Thursday, September 1, 2011


Sawing a straight cut on plywood and treated wood is tiresome for not-so-professional professionals. Since I had the kick of collecting power tools, I had given a try on a base line circular saw available on your local store. It is Skil Saw 5300, a 1300W brute. The Circular Saw is priced below RM300, making it amongst the affordable Circular Saw in the local market.
Out of the box, the saw comes with 7 ¼” Tungsten Carbide Tipped (TCT) blade equivalents to 184mm. The blade is 40 tooth blades is designed to cool down quickly compared to ordinary blades. The Circular Saw itself weighing at around 5 kg is no ordinary toy at its peak no load speed of 5,000 r.p.m. The built is sturdy and robust, able to withstand pressures and precisely designed meeting the acceptable safety standard. The motor is powerful enough to maintain a precise 60mm depth cut. Standard equipment provided with the saw are the 7 ¼” TCT blade itself, Blade Wrench and a Parallel Cutting Guide. The maximum adjustable bevel cut for the saw is 45 degree angle.  The Skil Saw sports a red colored tone similar to my old Black and Decker KR hammer drill. Kind of unoriginal, since out of thousands of available colors, why choose a color that has been normally linked to another brand.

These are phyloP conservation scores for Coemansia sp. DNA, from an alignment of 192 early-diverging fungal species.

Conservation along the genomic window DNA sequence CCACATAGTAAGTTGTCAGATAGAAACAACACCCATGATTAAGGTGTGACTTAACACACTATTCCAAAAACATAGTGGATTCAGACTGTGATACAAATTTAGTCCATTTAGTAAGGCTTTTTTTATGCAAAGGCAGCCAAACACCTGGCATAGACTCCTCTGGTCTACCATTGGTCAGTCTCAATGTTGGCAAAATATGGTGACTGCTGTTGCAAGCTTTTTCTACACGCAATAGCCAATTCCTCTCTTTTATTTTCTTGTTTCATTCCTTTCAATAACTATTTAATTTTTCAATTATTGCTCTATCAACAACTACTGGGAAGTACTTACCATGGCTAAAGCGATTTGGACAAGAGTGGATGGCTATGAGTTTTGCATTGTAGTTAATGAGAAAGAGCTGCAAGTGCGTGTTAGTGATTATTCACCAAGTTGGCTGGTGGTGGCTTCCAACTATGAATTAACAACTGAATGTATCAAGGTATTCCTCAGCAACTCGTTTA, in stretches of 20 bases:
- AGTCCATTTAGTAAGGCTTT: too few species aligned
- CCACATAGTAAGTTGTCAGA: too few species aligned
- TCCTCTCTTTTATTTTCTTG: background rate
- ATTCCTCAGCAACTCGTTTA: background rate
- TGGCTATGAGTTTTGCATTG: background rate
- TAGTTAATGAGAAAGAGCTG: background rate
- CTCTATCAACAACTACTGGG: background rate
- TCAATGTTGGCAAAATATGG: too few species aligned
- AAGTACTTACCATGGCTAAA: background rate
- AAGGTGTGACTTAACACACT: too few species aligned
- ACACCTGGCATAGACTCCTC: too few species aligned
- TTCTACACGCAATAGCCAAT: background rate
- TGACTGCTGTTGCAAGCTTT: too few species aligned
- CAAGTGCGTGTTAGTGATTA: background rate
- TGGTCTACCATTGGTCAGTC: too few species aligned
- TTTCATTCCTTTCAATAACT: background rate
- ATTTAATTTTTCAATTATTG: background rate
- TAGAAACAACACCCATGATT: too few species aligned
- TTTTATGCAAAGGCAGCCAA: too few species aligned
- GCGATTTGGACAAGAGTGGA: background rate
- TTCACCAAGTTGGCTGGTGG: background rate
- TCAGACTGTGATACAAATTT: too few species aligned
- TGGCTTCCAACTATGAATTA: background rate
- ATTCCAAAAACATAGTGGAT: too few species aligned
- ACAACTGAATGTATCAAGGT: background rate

The operation is quite simple, provided with the right technique and method. Cutting off a 3” wide treated wood is a short operation. However, for large surface area like ripping through an 8’ long plywood needs some initial planning and preparation. The rip fence guide is useful for such kind of long cuts. However, I prefer to use a dual rails and gliding action. The method is by fixing the plywood flat on a surface, then arranging 2 piece of long material clamped on both sides of the saw onto the plywood itself. The long material can be 2 piece of 9’ 1”X2” wood, or aluminum or anything that is long enough for the rip cut and wide enough to act as a glider for Circular saw. Before the real ripping commence, usually I will glide the Circular Saw back and forth, ensuring that the blade really touched the cutting mark. Once certain, turn on the plug and make the cut. You will be amazed on how simple it can be done. However, ripping a long cut without a guide rail, you are prone to slews and skips here and there, thus spoiling the subject. Keep in mind that wood material is not cheap locally, since our timber house are busy exporting our timbers for better pricing, so the best method is, measure twice or thrice, cut once!

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